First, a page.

6th North Atlantic right whale found dead marks 4th in 48 hours
Transport Canada implements reduced speed limits in Gulf of St. Lawrence
A sixth dead North Atlantic right whale has been discovered in the Gulf of St. Lawrence this year, Fisheries and Oceans Canada said Thursday evening, hours after announcing heightened protective measures for the endangered species.
It's the fourth whale carcass discovered in the past 48 hours. The sixth whale, which has yet to be identified, was found drifting off Quebec's Gaspé Peninsula during an aerial surveillance flight.
"We are currently assessing the recovery and necropsy options," the federal agency said in a statement.
The latest discovery came less than a day after the fifth whale was discovered along Anticosti Island in Quebec.
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"It feels a little déjà vu. We have another scenario where we're getting … calls about a whale after a whale, after a whale," said Tonya Wimmer, executive director of the Marine Animal Response Society in Halifax.
She said the fifth whale was found by scientists with DFO in a remote area on the island. While a necropsy could be "extremely complicated," she's hopeful one will be able to take place.
"The information that we can learn from them is too invaluable to be lost."
The fifth dead whale was identified as #3329, a 16-year-old female who had yet to calve, according to the Anderson Cabot Center for Ocean Life at the New England Aquarium. The organization said in a release Thursday afternoon she had become entangled in fishing gear at least four times.
Earlier on Thursday, Transport Canada announced it had implemented an interim, precautionary speed restriction of 10 knots, for vessels of 20 metres or more in length travelling in the western Gulf of St. Lawrence, in two designated shipping lanes north and south of Anticosti Island.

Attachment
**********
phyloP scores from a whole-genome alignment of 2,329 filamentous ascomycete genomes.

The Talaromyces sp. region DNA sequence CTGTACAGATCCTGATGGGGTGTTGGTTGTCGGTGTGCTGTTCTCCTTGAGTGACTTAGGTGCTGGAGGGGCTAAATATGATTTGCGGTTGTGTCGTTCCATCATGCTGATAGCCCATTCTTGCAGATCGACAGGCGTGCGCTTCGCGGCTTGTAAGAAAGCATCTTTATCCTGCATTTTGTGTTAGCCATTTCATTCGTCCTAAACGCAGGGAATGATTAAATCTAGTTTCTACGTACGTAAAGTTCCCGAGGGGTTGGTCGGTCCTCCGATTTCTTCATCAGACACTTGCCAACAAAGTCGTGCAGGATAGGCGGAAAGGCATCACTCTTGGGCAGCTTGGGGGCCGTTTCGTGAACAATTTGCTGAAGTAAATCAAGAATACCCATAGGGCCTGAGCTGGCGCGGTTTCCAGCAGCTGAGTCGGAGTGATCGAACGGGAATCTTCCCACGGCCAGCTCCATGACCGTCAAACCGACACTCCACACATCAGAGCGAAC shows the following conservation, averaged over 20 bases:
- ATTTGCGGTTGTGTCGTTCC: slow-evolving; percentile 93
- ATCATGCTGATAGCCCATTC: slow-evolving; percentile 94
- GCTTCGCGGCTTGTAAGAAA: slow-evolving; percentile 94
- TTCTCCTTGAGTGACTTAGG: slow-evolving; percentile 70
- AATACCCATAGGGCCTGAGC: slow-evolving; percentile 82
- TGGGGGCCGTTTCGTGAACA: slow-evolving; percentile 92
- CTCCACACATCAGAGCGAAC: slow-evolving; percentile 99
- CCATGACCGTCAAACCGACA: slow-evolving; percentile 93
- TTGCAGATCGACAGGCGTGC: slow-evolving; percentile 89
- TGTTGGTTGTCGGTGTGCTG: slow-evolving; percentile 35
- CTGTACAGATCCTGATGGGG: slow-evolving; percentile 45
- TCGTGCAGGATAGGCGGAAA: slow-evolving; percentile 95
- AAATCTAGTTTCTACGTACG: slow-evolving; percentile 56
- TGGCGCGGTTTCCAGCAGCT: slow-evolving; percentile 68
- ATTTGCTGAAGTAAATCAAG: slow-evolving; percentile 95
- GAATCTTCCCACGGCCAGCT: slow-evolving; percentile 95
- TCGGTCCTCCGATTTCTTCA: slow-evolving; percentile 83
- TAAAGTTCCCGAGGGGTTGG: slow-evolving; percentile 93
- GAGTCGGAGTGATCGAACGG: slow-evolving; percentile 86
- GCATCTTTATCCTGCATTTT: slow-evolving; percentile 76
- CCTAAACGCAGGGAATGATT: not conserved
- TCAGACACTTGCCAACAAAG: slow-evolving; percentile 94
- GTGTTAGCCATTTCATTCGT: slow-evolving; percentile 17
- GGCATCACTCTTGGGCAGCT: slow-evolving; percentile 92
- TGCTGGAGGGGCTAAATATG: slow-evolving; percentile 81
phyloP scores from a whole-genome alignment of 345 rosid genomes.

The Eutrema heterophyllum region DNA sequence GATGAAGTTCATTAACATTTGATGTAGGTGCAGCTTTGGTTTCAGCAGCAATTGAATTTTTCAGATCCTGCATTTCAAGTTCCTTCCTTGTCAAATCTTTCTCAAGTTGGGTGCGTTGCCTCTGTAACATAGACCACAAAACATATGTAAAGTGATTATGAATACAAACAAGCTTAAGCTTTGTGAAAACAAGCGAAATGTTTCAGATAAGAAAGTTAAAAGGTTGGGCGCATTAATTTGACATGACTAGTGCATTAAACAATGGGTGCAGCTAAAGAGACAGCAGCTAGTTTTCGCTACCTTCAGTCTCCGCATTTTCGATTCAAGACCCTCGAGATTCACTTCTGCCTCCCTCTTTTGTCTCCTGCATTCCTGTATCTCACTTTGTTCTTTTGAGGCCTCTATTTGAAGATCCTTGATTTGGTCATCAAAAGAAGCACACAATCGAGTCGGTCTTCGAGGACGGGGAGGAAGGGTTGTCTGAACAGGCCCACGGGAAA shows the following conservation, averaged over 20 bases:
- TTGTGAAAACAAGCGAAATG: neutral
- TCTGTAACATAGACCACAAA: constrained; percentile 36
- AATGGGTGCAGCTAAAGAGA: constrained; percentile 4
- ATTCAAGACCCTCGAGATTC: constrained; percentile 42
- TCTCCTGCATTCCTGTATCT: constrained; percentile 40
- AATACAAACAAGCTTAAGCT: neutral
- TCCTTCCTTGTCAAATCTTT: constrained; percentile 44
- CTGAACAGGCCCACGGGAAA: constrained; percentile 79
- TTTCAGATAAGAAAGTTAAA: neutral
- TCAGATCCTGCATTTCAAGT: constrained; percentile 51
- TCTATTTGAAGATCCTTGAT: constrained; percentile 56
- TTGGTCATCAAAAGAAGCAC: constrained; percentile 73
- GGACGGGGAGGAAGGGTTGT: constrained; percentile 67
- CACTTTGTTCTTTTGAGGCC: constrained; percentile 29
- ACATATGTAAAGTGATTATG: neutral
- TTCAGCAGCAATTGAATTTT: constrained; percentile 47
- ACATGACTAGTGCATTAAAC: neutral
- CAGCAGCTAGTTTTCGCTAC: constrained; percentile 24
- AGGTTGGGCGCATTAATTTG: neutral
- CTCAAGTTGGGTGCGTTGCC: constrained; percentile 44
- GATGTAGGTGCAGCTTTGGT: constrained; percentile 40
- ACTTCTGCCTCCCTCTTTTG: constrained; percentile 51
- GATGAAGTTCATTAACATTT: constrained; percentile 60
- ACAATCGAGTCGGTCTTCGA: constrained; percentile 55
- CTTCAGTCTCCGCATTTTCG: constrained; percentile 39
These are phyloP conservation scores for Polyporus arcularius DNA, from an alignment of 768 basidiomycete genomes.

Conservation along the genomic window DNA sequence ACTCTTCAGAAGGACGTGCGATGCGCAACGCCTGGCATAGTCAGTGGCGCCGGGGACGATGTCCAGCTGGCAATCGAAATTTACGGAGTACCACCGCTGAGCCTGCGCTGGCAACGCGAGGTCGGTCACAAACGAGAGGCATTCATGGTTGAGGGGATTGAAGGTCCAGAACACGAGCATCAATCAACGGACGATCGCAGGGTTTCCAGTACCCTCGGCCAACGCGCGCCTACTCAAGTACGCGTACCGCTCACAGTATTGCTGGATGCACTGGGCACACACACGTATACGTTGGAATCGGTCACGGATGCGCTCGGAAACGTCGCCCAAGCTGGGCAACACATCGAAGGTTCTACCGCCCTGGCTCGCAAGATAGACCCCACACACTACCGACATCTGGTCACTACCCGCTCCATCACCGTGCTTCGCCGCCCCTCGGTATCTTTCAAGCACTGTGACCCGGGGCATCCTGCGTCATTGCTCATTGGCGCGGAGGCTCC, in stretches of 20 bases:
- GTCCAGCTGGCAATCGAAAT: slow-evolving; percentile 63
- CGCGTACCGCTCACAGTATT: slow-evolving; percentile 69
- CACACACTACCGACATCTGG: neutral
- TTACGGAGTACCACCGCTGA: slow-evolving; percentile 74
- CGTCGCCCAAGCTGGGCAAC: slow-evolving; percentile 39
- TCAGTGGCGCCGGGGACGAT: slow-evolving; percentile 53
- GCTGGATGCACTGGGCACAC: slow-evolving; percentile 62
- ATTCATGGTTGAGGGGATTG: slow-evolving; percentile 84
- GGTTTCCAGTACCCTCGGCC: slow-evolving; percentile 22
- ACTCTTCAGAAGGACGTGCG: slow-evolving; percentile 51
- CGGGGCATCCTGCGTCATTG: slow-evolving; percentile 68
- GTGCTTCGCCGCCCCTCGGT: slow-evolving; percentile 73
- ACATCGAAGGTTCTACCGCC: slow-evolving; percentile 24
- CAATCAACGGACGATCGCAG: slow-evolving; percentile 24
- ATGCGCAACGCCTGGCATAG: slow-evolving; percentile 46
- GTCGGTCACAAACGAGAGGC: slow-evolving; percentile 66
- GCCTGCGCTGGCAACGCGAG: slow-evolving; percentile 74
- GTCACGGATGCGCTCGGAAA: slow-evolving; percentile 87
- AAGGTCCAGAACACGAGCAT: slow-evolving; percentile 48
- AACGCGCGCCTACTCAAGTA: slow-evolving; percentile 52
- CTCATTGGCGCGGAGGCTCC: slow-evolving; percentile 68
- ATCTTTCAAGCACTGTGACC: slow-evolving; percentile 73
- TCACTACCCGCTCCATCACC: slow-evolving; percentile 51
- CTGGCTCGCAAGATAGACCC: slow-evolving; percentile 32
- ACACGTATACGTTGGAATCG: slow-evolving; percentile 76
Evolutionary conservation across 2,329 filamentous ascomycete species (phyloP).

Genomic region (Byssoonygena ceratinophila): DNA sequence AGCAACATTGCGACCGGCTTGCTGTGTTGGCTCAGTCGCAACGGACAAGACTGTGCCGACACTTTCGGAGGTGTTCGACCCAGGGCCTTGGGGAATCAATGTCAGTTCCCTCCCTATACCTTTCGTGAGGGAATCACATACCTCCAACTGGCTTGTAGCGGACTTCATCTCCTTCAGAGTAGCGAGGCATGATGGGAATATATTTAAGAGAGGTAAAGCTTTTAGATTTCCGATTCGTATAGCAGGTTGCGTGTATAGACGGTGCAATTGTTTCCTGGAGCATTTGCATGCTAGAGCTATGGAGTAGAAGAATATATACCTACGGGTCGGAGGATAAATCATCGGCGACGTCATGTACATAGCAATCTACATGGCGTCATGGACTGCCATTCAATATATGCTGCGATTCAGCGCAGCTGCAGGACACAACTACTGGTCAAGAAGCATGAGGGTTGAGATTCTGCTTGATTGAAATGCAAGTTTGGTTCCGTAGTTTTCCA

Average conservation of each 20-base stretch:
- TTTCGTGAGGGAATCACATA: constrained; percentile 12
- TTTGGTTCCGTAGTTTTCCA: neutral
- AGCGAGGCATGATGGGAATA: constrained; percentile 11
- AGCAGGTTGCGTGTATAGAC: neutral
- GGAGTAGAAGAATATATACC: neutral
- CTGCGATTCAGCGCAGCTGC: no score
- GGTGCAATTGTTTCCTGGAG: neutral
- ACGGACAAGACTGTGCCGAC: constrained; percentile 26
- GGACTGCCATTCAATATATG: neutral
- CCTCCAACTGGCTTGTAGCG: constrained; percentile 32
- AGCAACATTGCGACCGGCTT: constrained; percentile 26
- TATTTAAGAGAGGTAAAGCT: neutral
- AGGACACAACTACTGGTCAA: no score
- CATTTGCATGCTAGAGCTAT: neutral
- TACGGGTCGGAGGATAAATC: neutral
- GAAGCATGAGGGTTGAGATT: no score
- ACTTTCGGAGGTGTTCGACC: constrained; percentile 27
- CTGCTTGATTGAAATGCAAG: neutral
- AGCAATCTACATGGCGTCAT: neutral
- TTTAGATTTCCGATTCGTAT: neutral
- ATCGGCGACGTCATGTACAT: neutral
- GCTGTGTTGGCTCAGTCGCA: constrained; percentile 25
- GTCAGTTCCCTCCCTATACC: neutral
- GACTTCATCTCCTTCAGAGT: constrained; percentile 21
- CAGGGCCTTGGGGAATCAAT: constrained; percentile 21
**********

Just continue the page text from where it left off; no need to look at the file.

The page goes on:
Unfortunately, we confirmed another <a href="https://twitter.com/hashtag/rightwhale?src=hash&ref_src=twsrc%5Etfw">#rightwhale</a> death today. It was found washed up on the shore of Anticosti Island, bringing the total deaths in Canadian waters for 2019 to 5. <a href="https://t.co/XVvn2WgYrq">pic.twitter.com/XVvn2WgYrq</a>—@FishOceansCAN
The department said the new measure is effective immediately.
"Protecting our endangered North Atlantic right whales is an important task, one that our government takes seriously," said Transport Minister Marc Garneau in a statement.
At the moment we just have too many animals in too many different locations.-Tonya Wimmer, Marine Animal Response Society
"We will continue to work with our partners to ensure the safety of these marine mammals, as well as vessels, and crew."
This measure is in addition to the fixed speed restriction introduced in April in a large area in the Gulf of St. Lawrence, where vessels 20 metres or longer are restricted to a maximum of 10 knots until Nov. 15.
Michelle Saunders, a Transport Canada official, said a 10-knot maximum reduces the chances of a fatality by 70 per cent.
Inspectors with Transport Canada and the Canadian Coast Guard's Marine Communications and Traffic Services will enforce the precautionary measure. Failure to comply will result in an administrative monetary penalty of up to $25,000.
Transport Canada will also continue to monitor the whales in Canadian waters through its National Aerial Surveillance program as well as vessel-based surveys and acoustic technology. Officials are still trying to determine the distribution of the growing number of right whales in the gulf.
More whales found dead